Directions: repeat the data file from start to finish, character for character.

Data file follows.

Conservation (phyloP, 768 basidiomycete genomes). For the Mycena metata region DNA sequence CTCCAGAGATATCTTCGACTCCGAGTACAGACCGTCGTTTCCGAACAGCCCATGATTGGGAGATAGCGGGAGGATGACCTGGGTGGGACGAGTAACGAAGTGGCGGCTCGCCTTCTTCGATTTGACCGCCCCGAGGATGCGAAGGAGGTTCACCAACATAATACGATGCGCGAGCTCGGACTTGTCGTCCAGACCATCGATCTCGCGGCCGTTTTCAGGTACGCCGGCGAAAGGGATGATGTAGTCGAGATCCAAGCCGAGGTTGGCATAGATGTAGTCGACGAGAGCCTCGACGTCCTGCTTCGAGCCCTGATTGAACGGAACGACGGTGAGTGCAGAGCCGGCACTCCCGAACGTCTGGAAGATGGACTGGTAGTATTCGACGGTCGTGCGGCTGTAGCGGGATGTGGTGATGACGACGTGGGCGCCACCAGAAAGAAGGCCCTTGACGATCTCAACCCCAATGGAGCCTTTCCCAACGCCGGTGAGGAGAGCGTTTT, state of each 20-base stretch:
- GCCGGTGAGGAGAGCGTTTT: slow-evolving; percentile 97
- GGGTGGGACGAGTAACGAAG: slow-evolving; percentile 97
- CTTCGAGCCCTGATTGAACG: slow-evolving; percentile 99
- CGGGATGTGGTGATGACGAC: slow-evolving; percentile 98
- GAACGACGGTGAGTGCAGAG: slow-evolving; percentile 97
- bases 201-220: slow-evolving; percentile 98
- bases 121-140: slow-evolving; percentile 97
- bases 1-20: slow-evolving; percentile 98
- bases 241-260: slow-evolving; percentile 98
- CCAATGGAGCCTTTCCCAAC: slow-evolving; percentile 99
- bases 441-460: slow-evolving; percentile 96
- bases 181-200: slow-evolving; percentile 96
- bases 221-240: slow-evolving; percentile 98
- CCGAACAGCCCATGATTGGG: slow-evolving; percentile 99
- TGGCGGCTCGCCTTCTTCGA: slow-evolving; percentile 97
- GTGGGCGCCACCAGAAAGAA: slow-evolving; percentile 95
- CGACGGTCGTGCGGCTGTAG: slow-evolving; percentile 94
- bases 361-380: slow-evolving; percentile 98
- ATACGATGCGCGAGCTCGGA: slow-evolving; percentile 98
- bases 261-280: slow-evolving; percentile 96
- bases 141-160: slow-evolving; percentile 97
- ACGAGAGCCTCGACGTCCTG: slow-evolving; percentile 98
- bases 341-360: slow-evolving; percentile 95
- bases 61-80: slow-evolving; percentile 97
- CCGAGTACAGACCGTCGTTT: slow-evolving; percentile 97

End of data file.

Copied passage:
Conservation (phyloP, 768 basidiomycete genomes). For the Mycena metata region DNA sequence CTCCAGAGATATCTTCGACTCCGAGTACAGACCGTCGTTTCCGAACAGCCCATGATTGGGAGATAGCGGGAGGATGACCTGGGTGGGACGAGTAACGAAGTGGCGGCTCGCCTTCTTCGATTTGACCGCCCCGAGGATGCGAAGGAGGTTCACCAACATAATACGATGCGCGAGCTCGGACTTGTCGTCCAGACCATCGATCTCGCGGCCGTTTTCAGGTACGCCGGCGAAAGGGATGATGTAGTCGAGATCCAAGCCGAGGTTGGCATAGATGTAGTCGACGAGAGCCTCGACGTCCTGCTTCGAGCCCTGATTGAACGGAACGACGGTGAGTGCAGAGCCGGCACTCCCGAACGTCTGGAAGATGGACTGGTAGTATTCGACGGTCGTGCGGCTGTAGCGGGATGTGGTGATGACGACGTGGGCGCCACCAGAAAGAAGGCCCTTGACGATCTCAACCCCAATGGAGCCTTTCCCAACGCCGGTGAGGAGAGCGTTTT, state of each 20-base stretch:
- GCCGGTGAGGAGAGCGTTTT: slow-evolving; percentile 97
- GGGTGGGACGAGTAACGAAG: slow-evolving; percentile 97
- CTTCGAGCCCTGATTGAACG: slow-evolving; percentile 99
- CGGGATGTGGTGATGACGAC: slow-evolving; percentile 98
- GAACGACGGTGAGTGCAGAG: slow-evolving; percentile 97
- bases 201-220: slow-evolving; percentile 98
- bases 121-140: slow-evolving; percentile 97
- bases 1-20: slow-evolving; percentile 98
- bases 241-260: slow-evolving; percentile 98
- CCAATGGAGCCTTTCCCAAC: slow-evolving; percentile 99
- bases 441-460: slow-evolving; percentile 96
- bases 181-200: slow-evolving; percentile 96
- bases 221-240: slow-evolving; percentile 98
- CCGAACAGCCCATGATTGGG: slow-evolving; percentile 99
- TGGCGGCTCGCCTTCTTCGA: slow-evolving; percentile 97
- GTGGGCGCCACCAGAAAGAA: slow-evolving; percentile 95
- CGACGGTCGTGCGGCTGTAG: slow-evolving; percentile 94
- bases 361-380: slow-evolving; percentile 98
- ATACGATGCGCGAGCTCGGA: slow-evolving; percentile 98
- bases 261-280: slow-evolving; percentile 96
- bases 141-160: slow-evolving; percentile 97
- ACGAGAGCCTCGACGTCCTG: slow-evolving; percentile 98
- bases 341-360: slow-evolving; percentile 95
- bases 61-80: slow-evolving; percentile 97
- CCGAGTACAGACCGTCGTTT: slow-evolving; percentile 97